About Systematic Reviews

How to Choose a Topic
for a Systematic Review

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The topic of your systematic review forms the foundation of your research and drives its entire methodology. It must be focused, specific, answerable, and something that hasn’t been previously (or is currently being) reviewed. To choose a fitting topic for a systematic review, start with a draft research question then branch out from there. With sufficient awareness regarding the current body of evidence—or the lack of such evidence (knowledge gaps)—you should be able to narrow or broaden your topic. Topic selection can be performed with the help of interviews with specialists in the research area, studying relevant literature references in the area. It is advisable to have a selected group of researchers conduct a brainstorming session to construct the main question.

What Is A Systematic Review?

Before you proceed with choosing a topic, let’s start with the basics of what is a systematic review?

A systematic review is a research-intensive study of studies, commonly used in evidence-based medicine and academia, though it’s valuable in other fields, as well. It aims to answer a specific research question using a comprehensive strategy that selects, evaluates and interprets published and unpublished studies relevant to the topic. Once all the qualified research is assessed, the results are presented as a balanced summary of findings to recommend effective practices, quantify uncertainty, and determine gaps in existing knowledge.

It is a rigorous process, prompting a lot of researchers to ask, “How long does it take to do a systematic review?”. The answer varies depending on several factors including the topic, the research method, and the availability of related studies. That said, from learning how to write a systematic review introduction to potentially getting the work published, it generally takes between six to eighteen months.

What Makes A Good Systematic Review Topic?

A good systematic review topic must be:


It’s pointless to undertake months of research to study a question that’s been previously answered, unless, of course, there are updates that make previous studies irrelevant. Updates should justify the conduction of a fresh systematic review considering that they are laborious and resource-intensive. Do a quick literature review, perform qualitative research (e.g. interviews), and check your sources to ensure that your topic is new.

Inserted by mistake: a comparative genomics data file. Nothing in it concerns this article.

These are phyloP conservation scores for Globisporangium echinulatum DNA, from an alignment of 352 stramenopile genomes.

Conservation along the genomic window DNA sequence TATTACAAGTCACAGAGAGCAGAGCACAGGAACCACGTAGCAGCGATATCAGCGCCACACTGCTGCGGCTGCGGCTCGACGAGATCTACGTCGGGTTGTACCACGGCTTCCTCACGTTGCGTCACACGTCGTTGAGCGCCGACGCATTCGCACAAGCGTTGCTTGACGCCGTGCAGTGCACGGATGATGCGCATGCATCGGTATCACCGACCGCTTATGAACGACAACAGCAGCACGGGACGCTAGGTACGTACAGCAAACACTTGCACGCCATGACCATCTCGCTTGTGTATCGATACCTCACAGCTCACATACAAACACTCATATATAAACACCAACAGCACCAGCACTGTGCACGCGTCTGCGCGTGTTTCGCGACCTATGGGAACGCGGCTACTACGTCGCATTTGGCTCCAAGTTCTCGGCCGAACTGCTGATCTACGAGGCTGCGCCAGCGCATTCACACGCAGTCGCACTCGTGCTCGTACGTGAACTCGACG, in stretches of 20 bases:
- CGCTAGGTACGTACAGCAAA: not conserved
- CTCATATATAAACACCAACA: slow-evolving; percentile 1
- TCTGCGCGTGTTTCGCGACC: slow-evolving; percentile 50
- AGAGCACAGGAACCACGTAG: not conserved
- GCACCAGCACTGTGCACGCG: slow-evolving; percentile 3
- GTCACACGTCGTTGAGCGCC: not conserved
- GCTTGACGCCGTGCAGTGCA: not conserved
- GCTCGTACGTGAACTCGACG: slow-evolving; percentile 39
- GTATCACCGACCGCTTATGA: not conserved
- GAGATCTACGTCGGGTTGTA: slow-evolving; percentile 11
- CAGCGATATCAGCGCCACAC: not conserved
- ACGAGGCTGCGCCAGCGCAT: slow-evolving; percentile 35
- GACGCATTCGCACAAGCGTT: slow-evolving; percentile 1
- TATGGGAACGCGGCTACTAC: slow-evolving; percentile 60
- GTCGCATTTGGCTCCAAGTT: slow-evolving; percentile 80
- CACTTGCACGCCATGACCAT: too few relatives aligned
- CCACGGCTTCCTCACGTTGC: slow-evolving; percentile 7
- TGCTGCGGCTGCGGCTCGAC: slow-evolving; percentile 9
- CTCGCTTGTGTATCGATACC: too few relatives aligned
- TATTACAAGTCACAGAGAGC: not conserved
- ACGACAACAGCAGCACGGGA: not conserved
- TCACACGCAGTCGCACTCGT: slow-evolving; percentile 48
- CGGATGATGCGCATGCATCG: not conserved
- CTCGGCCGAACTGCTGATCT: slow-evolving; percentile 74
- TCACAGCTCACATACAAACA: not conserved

Your topic should not be too broad or else the systematic review will be impossible to implement due to the sheer amount of related studies that you’ll have to assess. Keep it focused and construct it in a way that paves a more straightforward path towards finding its answer.


A systematic review topic should be specific in that it leaves no room for misinterpretation or vagueness. That said, be careful not to make it too narrow; you might find yourself struggling to find relevant data if you do so.


The goal of a systematic review is to answer a research question. If your topic can’t be answered by the review process, then you’re setting yourself up for failure.

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The PICO Framework

One way to qualify a good systematic review topic is to use the PICO approach to formulate it. This framework is used by evidence-based practitioners to form their research questions in a way that facilitates the review. PICO stands for:

Patient, Problem, or Population

Consider the patient or the population that your topic deals with; think of their demographics, social state, economic status, etc. If it doesn’t deal with certain individuals per se, then ask yourself: what is the type of problem my research will address?


Think about what type of intervention is being considered, such as medication, therapy, educational technique, as well the issues at risk or improvement.

Comparison, Or Control

Though not all kinds of research call for it, it’s helpful to consider if there’s any comparison variable to be considered versus the intervention. This could be another sort of treatment or none at all.


Here is where your inferences come to play. The outcome deals with the desired effect from the answer of the review, as well as any possible side effects or unwanted results. The outcome should be measurable with statistically significant findings.

How To Choose A Systematic Review Topic

The best way to choose a systematic review topic is to start with a draft research question. Do a preliminary check through a quick review of existing literature and other qualitative research to ensure that it hasn’t been done before. Then, fine-tune your topic by consulting with librarians and industry experts, focusing it into an answerable question, and formulating it through the PICO framework.

Once you’ve chosen a topic for your systematic review, you can now employ literature review software such as DistillerSR to simplify your methods, allowing you to produce research faster and more accurately to get your answers.

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